Markey Expands Data Collection Investigation

Wants number of law enforcement requests from top wireless companies
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Sen. Ed Markey (D-Mass.) says he has sent letters to the major wireless carriers seeking more information related to his ongoing investigation into law enforcement requests for, and surveillance of, mobile data.

Markey asked for the number of requests received in 2013 and 2014 from law enforcement agencies for mobile phone information as well as whether it was with a warrant or other standard. Markey's inquiry was driven partly by a report in The Wall Street Journal that federal and local law enforcement do not obtain warrants in some instances before using the tracking equipment to harvest data.

Markey's latest request also includes whether the wireless carriers had received requests for encryption keys so customer communications could be decrypted.

Letters were sent to AT&T Inc., C Spire Wireless, Cricket Wireless LLC, Sprint Nextel Corporation, T-Mobile USA Inc., U.S. Cellular and Verizon Communications Inc. Markey wants the info by June 11.

The letters come as the Senate is debating how, and whether, to pass a bill, the USA Freedom Act, that would attempt to end indiscriminate bulk collection of telecom data by the National Security Agency.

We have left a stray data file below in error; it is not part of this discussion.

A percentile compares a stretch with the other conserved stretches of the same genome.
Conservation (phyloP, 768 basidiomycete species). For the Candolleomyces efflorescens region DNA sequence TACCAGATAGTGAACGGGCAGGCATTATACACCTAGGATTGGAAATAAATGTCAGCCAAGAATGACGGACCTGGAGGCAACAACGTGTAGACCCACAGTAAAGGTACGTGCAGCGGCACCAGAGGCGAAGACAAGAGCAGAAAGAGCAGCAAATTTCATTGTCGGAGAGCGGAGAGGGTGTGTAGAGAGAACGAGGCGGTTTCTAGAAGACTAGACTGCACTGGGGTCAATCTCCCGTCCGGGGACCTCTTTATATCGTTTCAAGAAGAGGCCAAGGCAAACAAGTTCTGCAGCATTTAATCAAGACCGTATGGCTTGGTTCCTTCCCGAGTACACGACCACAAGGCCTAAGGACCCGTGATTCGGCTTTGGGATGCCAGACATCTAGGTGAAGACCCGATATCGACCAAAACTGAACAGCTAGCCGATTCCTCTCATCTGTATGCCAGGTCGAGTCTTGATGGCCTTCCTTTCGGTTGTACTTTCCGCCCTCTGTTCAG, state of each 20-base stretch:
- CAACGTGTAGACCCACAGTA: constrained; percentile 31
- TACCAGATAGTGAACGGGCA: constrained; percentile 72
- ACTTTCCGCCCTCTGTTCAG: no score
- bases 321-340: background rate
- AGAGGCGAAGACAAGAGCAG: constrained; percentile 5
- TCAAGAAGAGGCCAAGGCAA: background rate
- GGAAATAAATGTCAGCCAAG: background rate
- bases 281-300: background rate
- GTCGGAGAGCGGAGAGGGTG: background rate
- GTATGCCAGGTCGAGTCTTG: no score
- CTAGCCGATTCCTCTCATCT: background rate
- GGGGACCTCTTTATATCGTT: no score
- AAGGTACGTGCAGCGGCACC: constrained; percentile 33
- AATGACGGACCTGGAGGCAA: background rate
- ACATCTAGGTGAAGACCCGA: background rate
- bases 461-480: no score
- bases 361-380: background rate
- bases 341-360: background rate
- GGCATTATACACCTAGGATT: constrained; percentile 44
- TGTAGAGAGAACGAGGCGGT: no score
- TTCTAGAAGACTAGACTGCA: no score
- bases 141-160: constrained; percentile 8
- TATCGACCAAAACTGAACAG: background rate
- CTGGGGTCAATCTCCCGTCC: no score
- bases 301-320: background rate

The House has passed the bill, but the Senate has yet to act, and an alternative offered up by Senate Majority Leader Mitch McConnell (R-Ky.) would renew that bulk collection as part of a short-term straight renewal of PATRIOT Act provisions set to sunset at the end of the month.

“America is in the middle of an historic national debate about the legal, constitutional and privacy implications of the mass collection of our telephone information,” said Markey, a member of the Commerce Committee, which oversees communications. “Mobile phone data can be an important tool in law enforcement efforts to protect Americans, but we cannot allow the pervasive collection of this information, especially of innocent Americans. As mobile phones have become 21st century wallets, personal assistants, and navigation devices — tracking each click we make and step we take — we need to know what information is being shared with law enforcement."

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